Static electricity

Static electricity Electron Service

A daily occurrence called electrostatic discharge (ESD). It occurs as a result of the accumulation of positively charged particles on the surface of an object. When transferring an electric charge between any two objects, for example, when rubbing synthetic surfaces, surfaces of PVC film. The most common cause is a lack of grounding between two dissimilar materials, causing electrical charges to build up on their surfaces. It is not uncommon for a human body to be one of the surfaces. A typical example of this is the static discharge that a person experiences after walking on a carpet and then touching a metal object. The discharge is accompanied by a painful sensation at the point of contact and, as a rule, is accompanied by small sparks and clicks, while the potential value can reach 15 kV. And if a 6 kV discharge is painful for a person, then lower values, although they may go unnoticed, can nevertheless cause irreversible damage to electronic components and circuits or lead to the appearance of hidden and floating defects that do not manifest themselves immediately, during operation. devices. Thus, ESD phenomena pose a serious threat to electronic devices that lack ESD protection. The technological possibility of using certain means of protection to reduce or eliminate their impact has existed for more than a dozen years, saving 1000 units of electronic devices from this phenomenon.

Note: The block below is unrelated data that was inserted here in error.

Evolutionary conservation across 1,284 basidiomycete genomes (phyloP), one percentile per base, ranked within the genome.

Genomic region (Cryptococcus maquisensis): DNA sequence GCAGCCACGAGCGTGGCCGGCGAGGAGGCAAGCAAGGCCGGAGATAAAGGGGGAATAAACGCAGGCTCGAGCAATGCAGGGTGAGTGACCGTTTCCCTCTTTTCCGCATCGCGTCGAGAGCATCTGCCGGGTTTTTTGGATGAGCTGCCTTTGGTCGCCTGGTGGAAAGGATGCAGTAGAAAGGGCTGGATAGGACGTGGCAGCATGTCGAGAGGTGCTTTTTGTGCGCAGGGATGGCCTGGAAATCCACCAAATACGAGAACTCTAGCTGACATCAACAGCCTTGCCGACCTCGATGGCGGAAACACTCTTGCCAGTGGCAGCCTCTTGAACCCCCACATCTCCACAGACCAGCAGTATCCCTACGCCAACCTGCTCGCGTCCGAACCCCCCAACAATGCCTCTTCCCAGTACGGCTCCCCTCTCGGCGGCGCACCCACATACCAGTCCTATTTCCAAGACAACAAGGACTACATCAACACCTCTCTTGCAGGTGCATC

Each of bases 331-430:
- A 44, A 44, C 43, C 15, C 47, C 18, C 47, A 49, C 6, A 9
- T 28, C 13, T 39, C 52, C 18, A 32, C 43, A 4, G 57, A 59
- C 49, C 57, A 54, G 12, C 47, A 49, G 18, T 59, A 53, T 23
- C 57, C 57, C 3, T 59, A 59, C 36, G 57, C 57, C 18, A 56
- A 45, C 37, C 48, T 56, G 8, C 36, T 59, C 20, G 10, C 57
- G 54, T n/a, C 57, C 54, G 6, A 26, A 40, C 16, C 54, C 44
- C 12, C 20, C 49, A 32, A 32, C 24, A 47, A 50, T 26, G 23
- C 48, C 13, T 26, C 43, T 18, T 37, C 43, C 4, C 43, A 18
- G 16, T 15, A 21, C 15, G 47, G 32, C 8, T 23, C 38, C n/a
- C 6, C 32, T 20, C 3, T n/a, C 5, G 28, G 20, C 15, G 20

The difference between ESD and other transients, such as switching, various switching faults, etc., is the extremely short transient time: the build-up of electrostatic discharge occurs in less than 1 nanosecond, while the time to peak for most of the most typical transients is more than 1 microseconds.

ESD standards

Today, there are several standards for ESD protection that are most often used by manufacturers: EN100015, EN61340-5-1 and ANSI / ESD 20:20. EN61340-5-1 has now superseded EN100015 and is the main standard in Europe. ANSI / ESD 20:20 is used primarily in North America. Many manufacturers work with both EN61340-5-1 and ESD20: 20 (both standards are largely compatible) and sometimes use other standards as well.

In the Russian Federation, there are standards approved by the Federal Agency for Technical Regulation and Metrology and developed in 2009 on the basis of EN61340-5-1 by the Russian Technical Committee TK072 "Electrostatics". This is GOST R 53734.5.1-2009 “Electrostatics. Part 5-1: Protection of electronic devices from electrostatic phenomena. General requirements "and GOST R 53734.5.2-2009" Electrostatics. Part 5-2: Protection of electronic devices from electrostatic phenomena. User guide".